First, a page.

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Adrenoleukodystrophy: Rare Genetic Neurological and Endocrine Disease Affecting the Nervous System and Adrenal Glands

3 Forms: Childhood cerebral, Adrenomyeloneuropathy, Addison's Disease

Adrenoleukodystrophy is a rare genetic disease passed down from parent to child that affects the nervous system, adrenal glands, and/or testicles. The disease is more common, more severe and occurs earlier in males than females, and is found in approximately one in 20,000 people.


There are a variety of types of adrenoleukodystrophy that are grouped into 3 major categories:

  1. Childhood cerebral form (about 35% of all cases) —occurs in children, mostly four to eight years of ages, almost never seen before 3 years of age and rarely seen after age 15 years. It affects the brain and adrenal glands, and normally begins with severe learning and behavioral problems and if not caught early and treated, progresses over a few years to total disability and eventually death. Most affected children have defects in their adrenal glands, causing adrenal insufficiency, also called Addison’s disease (see below).
  2. Adrenomyeloneuropathy (about 40-45% of all cases)—a milder disease in adults with disease onset between 20-40 years of age and typically begins in the spinal cord, with symptoms, including weakness and stiffness in the legs. In approximately half of people with this disorder,  the disease affects the nerve cells in the brain. It also involves the adrenal glands and testicles in the majority of the patients.
  3. Addison’s disease only (about 10% of all cases)—occurs in adults and only the adrenal glands are affected. The glands can’t make enough steroid hormones (known as adrenal insufficiency) leading to weakness among other symptoms.
  • Note: 5-10% of patients may have atypical presentations (eg, headache and increased intracranial pressure in children, etc.).

Symptoms vary based on the type of the disease with the childhood cerebral form being the most severe and Addison’s disease being the mildest.

The disease is caused by a genetic defect of a gene (ABCD1 gene) on the X chromosome that causes a buildup of a specific type of fat in the body called very long-chain fatty acids. This buildup results in damage to the myelin sheath covering nerve cells in the brain and/or spinal cord, as well as to the adrenal gland and testicles, depending on what form of adrenoleukodystrophy a person has. The myelin sheath insulates and protects nerve cells and when it breaks down, the nerves have trouble transmitting messages to or from the brain, and the body loses control of certain functions.

The symptoms of adrenoleukodystrophy depend on the type of this disease:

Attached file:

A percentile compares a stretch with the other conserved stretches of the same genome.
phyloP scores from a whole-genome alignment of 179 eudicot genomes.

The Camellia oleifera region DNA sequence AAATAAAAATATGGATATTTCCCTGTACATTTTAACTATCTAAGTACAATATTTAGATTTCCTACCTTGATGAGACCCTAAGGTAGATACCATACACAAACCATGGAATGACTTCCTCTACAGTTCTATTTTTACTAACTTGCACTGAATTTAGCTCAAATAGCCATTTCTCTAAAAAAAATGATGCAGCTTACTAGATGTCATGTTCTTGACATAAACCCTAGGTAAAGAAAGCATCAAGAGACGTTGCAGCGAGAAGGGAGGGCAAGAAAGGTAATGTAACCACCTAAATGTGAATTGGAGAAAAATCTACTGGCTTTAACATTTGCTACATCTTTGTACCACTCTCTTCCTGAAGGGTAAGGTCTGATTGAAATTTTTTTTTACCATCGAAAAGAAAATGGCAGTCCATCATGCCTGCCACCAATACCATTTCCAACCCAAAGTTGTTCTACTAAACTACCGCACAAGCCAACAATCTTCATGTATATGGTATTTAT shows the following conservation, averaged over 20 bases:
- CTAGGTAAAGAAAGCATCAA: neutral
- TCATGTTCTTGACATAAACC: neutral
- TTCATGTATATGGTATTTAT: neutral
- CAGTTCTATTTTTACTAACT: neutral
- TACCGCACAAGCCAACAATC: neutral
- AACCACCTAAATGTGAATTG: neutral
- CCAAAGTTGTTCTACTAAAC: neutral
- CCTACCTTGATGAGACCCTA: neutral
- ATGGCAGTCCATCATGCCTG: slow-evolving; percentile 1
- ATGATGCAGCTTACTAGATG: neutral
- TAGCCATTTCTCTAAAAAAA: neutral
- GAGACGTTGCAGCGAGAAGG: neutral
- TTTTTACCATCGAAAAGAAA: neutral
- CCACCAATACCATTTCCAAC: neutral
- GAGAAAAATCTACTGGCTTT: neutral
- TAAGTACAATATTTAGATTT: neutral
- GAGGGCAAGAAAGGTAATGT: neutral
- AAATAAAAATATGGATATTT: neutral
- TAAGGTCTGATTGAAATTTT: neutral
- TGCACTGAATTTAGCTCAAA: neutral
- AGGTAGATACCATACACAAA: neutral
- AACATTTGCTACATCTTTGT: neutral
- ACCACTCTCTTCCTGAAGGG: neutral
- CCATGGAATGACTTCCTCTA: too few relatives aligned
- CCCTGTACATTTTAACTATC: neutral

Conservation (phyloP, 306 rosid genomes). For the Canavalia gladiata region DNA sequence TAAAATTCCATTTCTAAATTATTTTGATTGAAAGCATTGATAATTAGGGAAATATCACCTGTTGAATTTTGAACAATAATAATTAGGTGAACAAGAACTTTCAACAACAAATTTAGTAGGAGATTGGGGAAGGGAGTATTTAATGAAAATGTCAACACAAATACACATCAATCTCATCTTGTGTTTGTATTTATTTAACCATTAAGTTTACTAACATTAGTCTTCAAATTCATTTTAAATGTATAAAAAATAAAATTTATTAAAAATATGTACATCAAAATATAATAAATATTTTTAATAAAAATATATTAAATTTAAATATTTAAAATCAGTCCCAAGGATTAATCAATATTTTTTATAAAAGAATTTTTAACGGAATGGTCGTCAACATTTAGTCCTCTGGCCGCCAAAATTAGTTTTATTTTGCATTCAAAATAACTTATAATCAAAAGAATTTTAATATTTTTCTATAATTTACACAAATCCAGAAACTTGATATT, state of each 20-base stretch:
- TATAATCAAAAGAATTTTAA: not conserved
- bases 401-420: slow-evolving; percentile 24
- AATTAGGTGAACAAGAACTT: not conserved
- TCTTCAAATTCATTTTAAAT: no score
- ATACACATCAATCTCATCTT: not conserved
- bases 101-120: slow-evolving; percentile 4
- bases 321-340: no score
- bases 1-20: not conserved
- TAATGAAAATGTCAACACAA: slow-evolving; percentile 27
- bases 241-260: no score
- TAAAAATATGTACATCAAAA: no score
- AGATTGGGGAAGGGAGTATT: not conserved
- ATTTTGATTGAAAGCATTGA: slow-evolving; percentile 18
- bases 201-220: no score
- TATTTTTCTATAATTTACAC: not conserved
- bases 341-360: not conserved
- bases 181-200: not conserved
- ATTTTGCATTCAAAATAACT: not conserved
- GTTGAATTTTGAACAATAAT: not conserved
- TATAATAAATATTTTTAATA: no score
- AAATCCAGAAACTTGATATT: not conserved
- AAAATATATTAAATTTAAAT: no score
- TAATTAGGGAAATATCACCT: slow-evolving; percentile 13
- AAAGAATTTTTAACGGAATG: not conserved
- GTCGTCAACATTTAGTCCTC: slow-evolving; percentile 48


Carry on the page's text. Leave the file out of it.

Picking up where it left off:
Childhood cerebral form

  • Behavioral problems (withdrawal or aggression)
  • Memory problems and dementia
  • Learning disabilities
  • Hyperactivity
  • Speech/hearing problems
  • Eye problems, including vision loss and crossed eyes
  • Difficulty swallowing
  • Problems walking or with coordination
  • Seizures
  • Features of Addison’s disease (see below)


  • Weakness and stiffness in the legs that worsens over time
  • Difficulty walking or change in walking pattern
  • Trouble with muscle control
  • Problems urinating or loss of control of urination
  • Urinary and genital tract disorders
  • Behavioral changes
  • Vision changes
  • Features of Addison’s disease (see below)

Addison’s disease

  • Marked fatigue and weakness
  • Weight loss
  • Darkened skin (increased pigmentation)
  • Unexplained vomiting and decreased appetite
  • Lightheadedness and dizziness
  • Loss of consciousness, fainting

Early diagnosis of adrenoleukodystrophy is key to the potential success of treatment, especially with the childhood cerebral form. Diagnosis may be made using a simple blood test that measures the amount of very long-chain fatty acids in the blood. Magnetic resonance imaging of the brain, genetic testing to look for changes (mutations) in the ABCD1 gene, and skin biopsy also may be used.

  • To test for adrenal insufficiency, ACTH levels, and cortisol level at baseline and after ACTH stimulation are assessed.
  • Genetic counseling is recommended for people with a family history of adrenoleukodystrophy.
  • Diagnosis can be made using prenatal testing.

Treatment for adrenoleukodystrophy, due to its complexity and involvement of multiple organ systems, requires coordination of multiple specialties, including (but not all inclusive) neurology, endocrinology, and physical therapy.

Stem cell transplantation may slow or stop the progression of adrenoleukodystrophy in certain children if used early after diagnosis of the cerebral form of the disease. The stem cells used for transplantation are taken from donor bone marrow or donor umbilical cord stem cells. This transplant does carry risks and is normally not recommended in children with severe symptoms.

People with adrenal insufficiency will need replacement of adrenal steroids, including glucocorticoids (hydrocortisone, prednisone, dexamethasone, etc.) and mineralocorticoid (fludrocortisone). In addition, physical therapy and medications may help relieve some of the physical symptoms of adrenoleukodystrophy.

Use of Lorenzo’s oil, a mixture of oleic acid and erucic acid, is controversial. Some studies have shown that it may prevent or delay the childhood cerebral form from developing if given before children have symptoms, while other studies have not. A detailed discussion with your treating physician is needed to determine this treatment.

The childhood cerebral form is progressive (worsens over time) and may lead to a long-term coma a few years after symptoms develop if left untreated. The adult forms of this disease typically are milder, but may lead to early death in those who are severely affected or have adrenal crisis due to Addison’s disease.